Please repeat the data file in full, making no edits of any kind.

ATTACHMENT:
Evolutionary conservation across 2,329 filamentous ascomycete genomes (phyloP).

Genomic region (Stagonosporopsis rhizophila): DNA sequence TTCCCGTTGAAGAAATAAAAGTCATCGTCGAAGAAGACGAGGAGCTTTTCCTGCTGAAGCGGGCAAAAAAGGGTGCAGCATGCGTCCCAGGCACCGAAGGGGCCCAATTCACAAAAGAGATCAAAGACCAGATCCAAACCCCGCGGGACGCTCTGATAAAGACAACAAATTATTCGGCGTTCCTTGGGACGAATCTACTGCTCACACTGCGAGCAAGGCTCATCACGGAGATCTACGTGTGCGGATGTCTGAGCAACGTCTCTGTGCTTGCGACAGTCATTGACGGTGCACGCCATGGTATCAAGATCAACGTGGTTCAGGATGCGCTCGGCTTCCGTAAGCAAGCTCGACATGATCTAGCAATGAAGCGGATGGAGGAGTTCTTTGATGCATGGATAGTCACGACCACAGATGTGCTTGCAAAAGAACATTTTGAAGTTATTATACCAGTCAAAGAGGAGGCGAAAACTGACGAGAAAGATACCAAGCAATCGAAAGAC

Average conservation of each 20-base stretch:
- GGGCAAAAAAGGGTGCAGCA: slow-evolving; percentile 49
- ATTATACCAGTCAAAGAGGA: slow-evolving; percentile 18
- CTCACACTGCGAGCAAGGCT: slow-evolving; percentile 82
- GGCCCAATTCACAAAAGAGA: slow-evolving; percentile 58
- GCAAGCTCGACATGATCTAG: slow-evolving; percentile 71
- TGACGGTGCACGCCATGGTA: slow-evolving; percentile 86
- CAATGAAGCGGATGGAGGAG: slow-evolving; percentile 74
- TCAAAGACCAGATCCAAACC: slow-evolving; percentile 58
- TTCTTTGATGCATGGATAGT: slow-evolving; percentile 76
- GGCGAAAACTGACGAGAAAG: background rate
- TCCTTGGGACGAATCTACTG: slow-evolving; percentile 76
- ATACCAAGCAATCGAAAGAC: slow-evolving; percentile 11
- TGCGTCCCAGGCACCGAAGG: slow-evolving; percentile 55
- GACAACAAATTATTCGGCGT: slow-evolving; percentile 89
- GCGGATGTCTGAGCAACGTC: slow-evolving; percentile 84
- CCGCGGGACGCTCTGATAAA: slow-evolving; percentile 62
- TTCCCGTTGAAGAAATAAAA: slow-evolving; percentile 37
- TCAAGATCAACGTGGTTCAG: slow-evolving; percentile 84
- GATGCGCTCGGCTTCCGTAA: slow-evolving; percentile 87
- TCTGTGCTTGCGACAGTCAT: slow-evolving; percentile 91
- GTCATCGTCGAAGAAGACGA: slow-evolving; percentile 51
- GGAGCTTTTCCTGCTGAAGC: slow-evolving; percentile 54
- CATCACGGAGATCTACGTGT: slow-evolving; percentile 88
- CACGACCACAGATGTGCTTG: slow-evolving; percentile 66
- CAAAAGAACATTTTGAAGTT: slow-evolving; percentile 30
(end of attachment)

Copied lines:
Evolutionary conservation across 2,329 filamentous ascomycete genomes (phyloP).

Genomic region (Stagonosporopsis rhizophila): DNA sequence TTCCCGTTGAAGAAATAAAAGTCATCGTCGAAGAAGACGAGGAGCTTTTCCTGCTGAAGCGGGCAAAAAAGGGTGCAGCATGCGTCCCAGGCACCGAAGGGGCCCAATTCACAAAAGAGATCAAAGACCAGATCCAAACCCCGCGGGACGCTCTGATAAAGACAACAAATTATTCGGCGTTCCTTGGGACGAATCTACTGCTCACACTGCGAGCAAGGCTCATCACGGAGATCTACGTGTGCGGATGTCTGAGCAACGTCTCTGTGCTTGCGACAGTCATTGACGGTGCACGCCATGGTATCAAGATCAACGTGGTTCAGGATGCGCTCGGCTTCCGTAAGCAAGCTCGACATGATCTAGCAATGAAGCGGATGGAGGAGTTCTTTGATGCATGGATAGTCACGACCACAGATGTGCTTGCAAAAGAACATTTTGAAGTTATTATACCAGTCAAAGAGGAGGCGAAAACTGACGAGAAAGATACCAAGCAATCGAAAGAC

Average conservation of each 20-base stretch:
- GGGCAAAAAAGGGTGCAGCA: slow-evolving; percentile 49
- ATTATACCAGTCAAAGAGGA: slow-evolving; percentile 18
- CTCACACTGCGAGCAAGGCT: slow-evolving; percentile 82
- GGCCCAATTCACAAAAGAGA: slow-evolving; percentile 58
- GCAAGCTCGACATGATCTAG: slow-evolving; percentile 71
- TGACGGTGCACGCCATGGTA: slow-evolving; percentile 86
- CAATGAAGCGGATGGAGGAG: slow-evolving; percentile 74
- TCAAAGACCAGATCCAAACC: slow-evolving; percentile 58
- TTCTTTGATGCATGGATAGT: slow-evolving; percentile 76
- GGCGAAAACTGACGAGAAAG: background rate
- TCCTTGGGACGAATCTACTG: slow-evolving; percentile 76
- ATACCAAGCAATCGAAAGAC: slow-evolving; percentile 11
- TGCGTCCCAGGCACCGAAGG: slow-evolving; percentile 55
- GACAACAAATTATTCGGCGT: slow-evolving; percentile 89
- GCGGATGTCTGAGCAACGTC: slow-evolving; percentile 84
- CCGCGGGACGCTCTGATAAA: slow-evolving; percentile 62
- TTCCCGTTGAAGAAATAAAA: slow-evolving; percentile 37
- TCAAGATCAACGTGGTTCAG: slow-evolving; percentile 84
- GATGCGCTCGGCTTCCGTAA: slow-evolving; percentile 87
- TCTGTGCTTGCGACAGTCAT: slow-evolving; percentile 91
- GTCATCGTCGAAGAAGACGA: slow-evolving; percentile 51
- GGAGCTTTTCCTGCTGAAGC: slow-evolving; percentile 54
- CATCACGGAGATCTACGTGT: slow-evolving; percentile 88
- CACGACCACAGATGTGCTTG: slow-evolving; percentile 66
- CAAAAGAACATTTTGAAGTT: slow-evolving; percentile 30